The home of the oldest university in the world is also touted as the culinary capital of a country universally renowned for its food. Throw in centuries of left-wing agitation, and you’ve got Bologna, Italy.
A beautiful town with an expansive medieval cityscape, nicknamed “La Rossa” as much for its political leanings as for its terra cotta bricks and roof tiles, Bologna was Read More…
Instead of dragging the reader through a play-by-play of the three days that Amanda and I spent in Florence, highlighting a few of our favorite sites and experiences should provide a window into one of my all-time favorite cities. After Naples and Pompeii, we took a high-speed train to Florence — it was a bit pricey, but the train was nicely furnished and took a mere two and a half hours.
In no particular order and certainly not in an exhaustive list, here are some of my favorite Florentine experiences.
Wandering the Streets
For some reason, Lonely Planet really lays into Florence — especially the historic city center. While the city can become hot and crowded during summer, people flock to Florence because it’s a beautiful city with a lot to offer. If anything, December was the perfect time to visit — we traded off longer daylight hours for almost no crowds or lines, while the weather hovered at a blessedly sunny and pleasantly crisp 50 degrees most days. Read More…
After Rome, we were off to Naples, a city immortalized in the Dean Martin song “That’s Amore,” birthplace of pizza, and a seedy locale stereotyped as a mafia hotspot. While the Lonely Planet guidebooks generally cast a positive light on destinations they cover, they don’t mince words introducing Naples, describing it as “a raucous hell-broth of a city.”
We took a dusty regional train south from Rome through the dry, Mediterranean hillsides of Southern Italy. As embarrassing as admitting this apparently should be — based on the expressions of the Europeans I later told this to — this was my first time on a train. Read More…
The Ancient Romans and their Greek forebears laid the foundation for the Western World to such an extent that I feel a bit silly blogging about ideas and images as immutable as the Colosseum and the Roman Forum. What can I say that hasn’t already been said by greater men than me?
Our second day in Rome was dedicated to the glory days of the Republic and the Empire. From the main Termini station right by our hostel, we took the Rome Metro two stops to the Colosseum station. Emerging from an underground train still reverberating with the rich sounds of a street musician’s saxophone, we spilled out into the crisp city air with the huge amphitheater standing just across the street.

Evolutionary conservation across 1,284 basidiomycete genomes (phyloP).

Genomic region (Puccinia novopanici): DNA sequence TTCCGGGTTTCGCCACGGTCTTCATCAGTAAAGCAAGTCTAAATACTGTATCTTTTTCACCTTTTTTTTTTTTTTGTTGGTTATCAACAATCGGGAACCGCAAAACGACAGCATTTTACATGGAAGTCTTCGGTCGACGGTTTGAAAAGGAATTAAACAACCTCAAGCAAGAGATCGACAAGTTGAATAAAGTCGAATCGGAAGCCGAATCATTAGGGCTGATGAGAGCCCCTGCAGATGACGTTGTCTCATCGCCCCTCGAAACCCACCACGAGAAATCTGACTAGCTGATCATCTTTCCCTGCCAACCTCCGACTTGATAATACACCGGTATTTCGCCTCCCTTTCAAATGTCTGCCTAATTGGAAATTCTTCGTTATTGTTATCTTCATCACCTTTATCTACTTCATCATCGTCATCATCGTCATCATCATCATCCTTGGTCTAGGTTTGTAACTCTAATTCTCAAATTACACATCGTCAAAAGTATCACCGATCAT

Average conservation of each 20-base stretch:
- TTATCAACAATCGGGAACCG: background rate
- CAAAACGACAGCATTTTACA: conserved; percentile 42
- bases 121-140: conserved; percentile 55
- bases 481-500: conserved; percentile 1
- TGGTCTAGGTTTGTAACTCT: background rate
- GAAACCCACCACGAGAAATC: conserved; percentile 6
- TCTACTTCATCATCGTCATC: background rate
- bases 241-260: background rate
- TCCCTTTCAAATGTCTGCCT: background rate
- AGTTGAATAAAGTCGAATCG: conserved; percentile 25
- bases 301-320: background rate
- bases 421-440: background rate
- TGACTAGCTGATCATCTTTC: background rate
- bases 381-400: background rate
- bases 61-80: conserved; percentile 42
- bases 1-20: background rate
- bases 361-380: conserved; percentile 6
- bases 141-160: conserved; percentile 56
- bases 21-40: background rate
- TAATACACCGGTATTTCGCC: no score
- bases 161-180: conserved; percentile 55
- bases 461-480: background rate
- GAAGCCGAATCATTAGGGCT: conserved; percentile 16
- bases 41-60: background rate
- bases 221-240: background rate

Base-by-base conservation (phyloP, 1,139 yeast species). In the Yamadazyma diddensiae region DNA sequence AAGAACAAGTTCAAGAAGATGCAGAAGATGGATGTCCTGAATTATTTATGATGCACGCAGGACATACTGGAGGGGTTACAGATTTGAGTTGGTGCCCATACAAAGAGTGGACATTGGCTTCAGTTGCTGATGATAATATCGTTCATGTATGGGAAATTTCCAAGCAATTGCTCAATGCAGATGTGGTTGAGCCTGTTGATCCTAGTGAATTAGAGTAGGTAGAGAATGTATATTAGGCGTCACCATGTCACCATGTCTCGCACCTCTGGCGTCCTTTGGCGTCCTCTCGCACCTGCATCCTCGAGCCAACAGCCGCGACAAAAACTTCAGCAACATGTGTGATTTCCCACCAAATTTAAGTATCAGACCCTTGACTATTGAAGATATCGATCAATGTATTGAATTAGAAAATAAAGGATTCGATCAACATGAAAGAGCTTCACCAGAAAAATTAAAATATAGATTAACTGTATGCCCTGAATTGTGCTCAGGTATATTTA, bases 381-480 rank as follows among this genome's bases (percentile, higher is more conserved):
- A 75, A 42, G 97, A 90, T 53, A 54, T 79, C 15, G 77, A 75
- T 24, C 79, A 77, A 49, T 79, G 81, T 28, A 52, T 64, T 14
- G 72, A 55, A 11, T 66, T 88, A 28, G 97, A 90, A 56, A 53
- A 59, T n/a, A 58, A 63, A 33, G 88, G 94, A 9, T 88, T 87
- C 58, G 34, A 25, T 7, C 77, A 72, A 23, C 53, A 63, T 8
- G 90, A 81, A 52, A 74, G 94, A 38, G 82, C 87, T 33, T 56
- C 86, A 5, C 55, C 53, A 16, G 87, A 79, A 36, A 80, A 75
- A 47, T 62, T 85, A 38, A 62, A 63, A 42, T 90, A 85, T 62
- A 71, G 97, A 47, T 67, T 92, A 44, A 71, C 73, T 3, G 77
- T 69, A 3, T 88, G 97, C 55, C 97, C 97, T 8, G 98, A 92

Despite a slight chill and clouds (which later lifted to herald a bluebird day), visiting the Colosseum in December is an excellent time: While there were still quite a few people there, it was empty compared to the deluge of tourists during my last visit in summer 2005.
Most people know Read More…
Rather than try to write about events from a few months ago, I will start this blog with Amanda and my Christmas travels. Amanda has already posted about our journey from Billings to D.C. and our first few weeks in Oxford.
We spent 11 days in Italy and 17 in Germany. Italy was a whirlwind of more touristy travel: Our itinerary included Rome, Naples, Pompeii, Florence, Bologna, and Venice. Germany was much more relaxed because we were traveling with Paul and Alice, two of our good friends who are there on Fulbright scholarships.
On the evening of December 11, we flew from London to Rome. From the Fiumicino Airport, we took a Terravision bus to Roma Termini, the main railway station in Rome, with trains, buses, and the subway all intersecting a few mildly seedy blocks from our hostel.
The next morning, we were up early to head to the Vatican Museum. We had reserved tickets online beforehand, so we were able to jump the queue (something I highly recommend doing, even though it costs an extra few dollars).
After passing through the entrance, we headed through fantastic exhibits on Ancient Egypt; Greek and Roman statues; the oddly interesting Sala degli Animali (Room of Animals); and displays on the Etruscans, the most important pre-Roman Italian civilization.